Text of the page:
20 Years Later: The 15 Best Albums of 1991
In last week's edition of our regular feature, The Conversation, Pete Freedman and Daniel Hopkins debated on whether 1991 or 1994 was the greatest music year of the '90s. It was an interesting read for sure.
And, since this week marks the 20th anniversary of the release of both Nevermind and The Low End Theory, we figured it fitting to put together a list of 1991's top 15 releases. Because whether you're on Team '91 or Team '94, it doesn't matter: '91 will still forever be considered one of the best years in music history.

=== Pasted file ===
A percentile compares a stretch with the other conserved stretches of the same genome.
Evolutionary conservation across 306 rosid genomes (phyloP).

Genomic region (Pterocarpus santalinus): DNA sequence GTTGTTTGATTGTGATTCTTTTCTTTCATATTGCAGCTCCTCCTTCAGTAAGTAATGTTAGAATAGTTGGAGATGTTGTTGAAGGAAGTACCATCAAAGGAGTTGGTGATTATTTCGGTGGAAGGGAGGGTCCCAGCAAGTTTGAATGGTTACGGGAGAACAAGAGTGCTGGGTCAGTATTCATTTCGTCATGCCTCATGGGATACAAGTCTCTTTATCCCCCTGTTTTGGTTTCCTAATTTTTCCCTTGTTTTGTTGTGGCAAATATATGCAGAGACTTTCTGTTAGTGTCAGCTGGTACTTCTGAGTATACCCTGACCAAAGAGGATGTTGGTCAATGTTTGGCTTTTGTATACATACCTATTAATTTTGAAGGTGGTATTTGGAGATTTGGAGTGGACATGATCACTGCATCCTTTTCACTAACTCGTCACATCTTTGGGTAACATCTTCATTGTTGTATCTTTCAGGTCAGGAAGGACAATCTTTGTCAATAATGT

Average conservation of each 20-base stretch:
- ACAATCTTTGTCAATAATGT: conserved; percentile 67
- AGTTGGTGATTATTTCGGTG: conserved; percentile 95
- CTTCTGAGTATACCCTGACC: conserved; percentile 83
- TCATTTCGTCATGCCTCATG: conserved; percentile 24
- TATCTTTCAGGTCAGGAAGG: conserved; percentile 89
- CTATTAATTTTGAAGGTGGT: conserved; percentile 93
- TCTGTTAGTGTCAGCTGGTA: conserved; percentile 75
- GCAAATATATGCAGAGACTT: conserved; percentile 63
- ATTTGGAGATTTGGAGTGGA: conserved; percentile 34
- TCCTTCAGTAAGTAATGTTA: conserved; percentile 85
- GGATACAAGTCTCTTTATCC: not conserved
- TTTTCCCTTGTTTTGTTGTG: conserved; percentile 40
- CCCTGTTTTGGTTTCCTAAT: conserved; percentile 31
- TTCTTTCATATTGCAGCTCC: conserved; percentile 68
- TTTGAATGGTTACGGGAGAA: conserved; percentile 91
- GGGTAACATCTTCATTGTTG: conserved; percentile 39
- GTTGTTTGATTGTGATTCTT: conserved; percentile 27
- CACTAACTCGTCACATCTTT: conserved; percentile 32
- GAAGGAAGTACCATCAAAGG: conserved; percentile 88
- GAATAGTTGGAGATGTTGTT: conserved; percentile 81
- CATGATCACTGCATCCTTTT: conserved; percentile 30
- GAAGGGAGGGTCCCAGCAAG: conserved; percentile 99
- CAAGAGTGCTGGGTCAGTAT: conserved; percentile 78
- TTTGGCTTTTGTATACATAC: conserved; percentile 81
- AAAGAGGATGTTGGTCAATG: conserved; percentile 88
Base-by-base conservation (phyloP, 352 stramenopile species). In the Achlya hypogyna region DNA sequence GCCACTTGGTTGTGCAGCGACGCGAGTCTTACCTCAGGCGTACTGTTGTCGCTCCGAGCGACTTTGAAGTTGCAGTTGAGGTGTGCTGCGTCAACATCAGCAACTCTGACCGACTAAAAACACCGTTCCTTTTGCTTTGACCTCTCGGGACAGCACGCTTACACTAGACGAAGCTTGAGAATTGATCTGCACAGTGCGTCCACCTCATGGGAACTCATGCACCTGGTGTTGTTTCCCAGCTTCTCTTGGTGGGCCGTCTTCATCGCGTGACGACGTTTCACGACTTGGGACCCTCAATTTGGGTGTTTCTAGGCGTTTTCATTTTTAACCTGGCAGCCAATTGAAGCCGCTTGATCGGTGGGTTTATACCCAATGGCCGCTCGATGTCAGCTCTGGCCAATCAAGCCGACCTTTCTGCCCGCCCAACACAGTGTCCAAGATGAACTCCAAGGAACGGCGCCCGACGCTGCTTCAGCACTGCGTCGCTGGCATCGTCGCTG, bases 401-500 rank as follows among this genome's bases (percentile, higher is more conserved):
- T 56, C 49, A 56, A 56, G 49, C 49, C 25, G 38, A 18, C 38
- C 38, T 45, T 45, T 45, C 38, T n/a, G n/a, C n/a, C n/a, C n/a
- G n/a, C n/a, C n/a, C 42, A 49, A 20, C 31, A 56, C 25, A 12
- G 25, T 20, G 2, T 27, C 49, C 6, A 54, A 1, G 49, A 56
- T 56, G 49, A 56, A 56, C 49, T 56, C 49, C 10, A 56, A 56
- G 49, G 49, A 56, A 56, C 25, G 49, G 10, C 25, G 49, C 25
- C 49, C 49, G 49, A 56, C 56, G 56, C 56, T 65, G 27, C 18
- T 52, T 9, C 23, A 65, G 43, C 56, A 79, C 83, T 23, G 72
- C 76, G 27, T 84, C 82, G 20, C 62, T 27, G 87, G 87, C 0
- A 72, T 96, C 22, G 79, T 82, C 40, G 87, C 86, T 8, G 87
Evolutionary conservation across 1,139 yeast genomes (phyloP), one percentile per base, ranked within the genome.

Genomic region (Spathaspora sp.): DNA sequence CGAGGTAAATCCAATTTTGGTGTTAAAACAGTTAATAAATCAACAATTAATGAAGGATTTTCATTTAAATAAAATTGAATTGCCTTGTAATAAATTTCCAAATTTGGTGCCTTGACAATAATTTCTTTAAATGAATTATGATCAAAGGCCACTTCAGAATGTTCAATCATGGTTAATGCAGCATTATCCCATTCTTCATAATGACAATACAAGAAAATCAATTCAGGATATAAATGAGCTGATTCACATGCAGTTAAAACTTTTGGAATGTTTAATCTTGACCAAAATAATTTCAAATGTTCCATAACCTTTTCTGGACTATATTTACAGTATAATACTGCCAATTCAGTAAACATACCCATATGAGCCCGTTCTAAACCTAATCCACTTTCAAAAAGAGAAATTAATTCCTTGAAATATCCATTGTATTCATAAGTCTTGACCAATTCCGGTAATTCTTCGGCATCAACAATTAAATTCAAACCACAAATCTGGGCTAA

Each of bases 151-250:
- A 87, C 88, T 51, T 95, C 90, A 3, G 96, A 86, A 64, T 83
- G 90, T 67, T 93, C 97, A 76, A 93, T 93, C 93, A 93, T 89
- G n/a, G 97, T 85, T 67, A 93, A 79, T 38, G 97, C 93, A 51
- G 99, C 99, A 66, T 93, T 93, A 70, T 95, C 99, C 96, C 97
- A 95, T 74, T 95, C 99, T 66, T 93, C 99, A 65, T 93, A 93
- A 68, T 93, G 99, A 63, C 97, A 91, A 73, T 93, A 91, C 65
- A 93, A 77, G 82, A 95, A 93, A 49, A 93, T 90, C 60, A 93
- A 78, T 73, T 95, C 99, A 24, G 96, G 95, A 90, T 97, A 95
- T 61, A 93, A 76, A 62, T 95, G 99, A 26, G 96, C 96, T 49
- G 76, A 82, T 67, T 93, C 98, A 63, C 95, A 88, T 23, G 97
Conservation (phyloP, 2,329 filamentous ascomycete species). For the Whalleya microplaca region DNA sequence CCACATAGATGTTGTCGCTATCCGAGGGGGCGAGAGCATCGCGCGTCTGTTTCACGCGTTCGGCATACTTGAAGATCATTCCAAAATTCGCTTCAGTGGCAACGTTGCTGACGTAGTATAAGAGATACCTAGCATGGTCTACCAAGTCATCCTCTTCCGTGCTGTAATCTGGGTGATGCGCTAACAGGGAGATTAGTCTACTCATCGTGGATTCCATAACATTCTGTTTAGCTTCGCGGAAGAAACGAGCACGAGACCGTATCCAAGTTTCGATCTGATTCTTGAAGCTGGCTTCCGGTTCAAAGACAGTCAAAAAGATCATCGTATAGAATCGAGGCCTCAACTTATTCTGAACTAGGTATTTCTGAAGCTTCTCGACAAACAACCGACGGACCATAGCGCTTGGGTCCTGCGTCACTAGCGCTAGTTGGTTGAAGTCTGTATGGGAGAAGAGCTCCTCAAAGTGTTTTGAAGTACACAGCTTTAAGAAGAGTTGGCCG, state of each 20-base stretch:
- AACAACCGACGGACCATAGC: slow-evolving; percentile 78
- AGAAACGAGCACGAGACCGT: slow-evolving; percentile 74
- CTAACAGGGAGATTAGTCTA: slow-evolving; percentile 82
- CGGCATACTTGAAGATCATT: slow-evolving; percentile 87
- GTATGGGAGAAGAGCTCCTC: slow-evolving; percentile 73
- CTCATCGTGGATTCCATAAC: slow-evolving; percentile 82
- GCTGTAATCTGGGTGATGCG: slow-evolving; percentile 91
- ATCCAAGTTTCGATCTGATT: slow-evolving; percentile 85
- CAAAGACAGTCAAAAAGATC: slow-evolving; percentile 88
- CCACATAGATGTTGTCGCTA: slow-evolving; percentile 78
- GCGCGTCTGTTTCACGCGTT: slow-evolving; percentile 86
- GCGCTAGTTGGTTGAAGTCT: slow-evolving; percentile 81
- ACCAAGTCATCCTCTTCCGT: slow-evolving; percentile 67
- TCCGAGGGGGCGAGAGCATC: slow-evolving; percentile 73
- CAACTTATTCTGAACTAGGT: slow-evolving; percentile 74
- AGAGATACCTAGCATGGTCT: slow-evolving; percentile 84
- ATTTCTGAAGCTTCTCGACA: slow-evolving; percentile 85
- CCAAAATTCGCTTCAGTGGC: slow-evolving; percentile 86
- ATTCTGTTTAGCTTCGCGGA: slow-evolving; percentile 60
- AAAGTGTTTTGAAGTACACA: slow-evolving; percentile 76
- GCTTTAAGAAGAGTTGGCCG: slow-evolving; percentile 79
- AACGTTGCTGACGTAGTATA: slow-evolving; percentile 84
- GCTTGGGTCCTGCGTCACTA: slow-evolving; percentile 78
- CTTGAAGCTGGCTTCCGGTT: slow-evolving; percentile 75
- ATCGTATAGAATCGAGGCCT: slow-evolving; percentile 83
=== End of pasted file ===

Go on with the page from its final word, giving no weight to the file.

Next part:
After the jump, we prove once and for all just why it is and will forever be considered so damn great.
The 14th full-length from the band was also the last released with singer Freddie Mercury, who died only ten months later. While not one of their biggest hits, the title track was the longest single Queen ever released (35 seconds longer than "Bohemian Rhapsody") and eventually helped the album move 11 million units.
GNR's third and fourth studio efforts, released months apart, are often viewed as the double album that allowed the band to really show off their versatility; the album features tinges of country, blues, prog, and classical. Spastic frontman Axl Rose even manages to stop snake-dancing long enough to sit down at the piano for several tracks.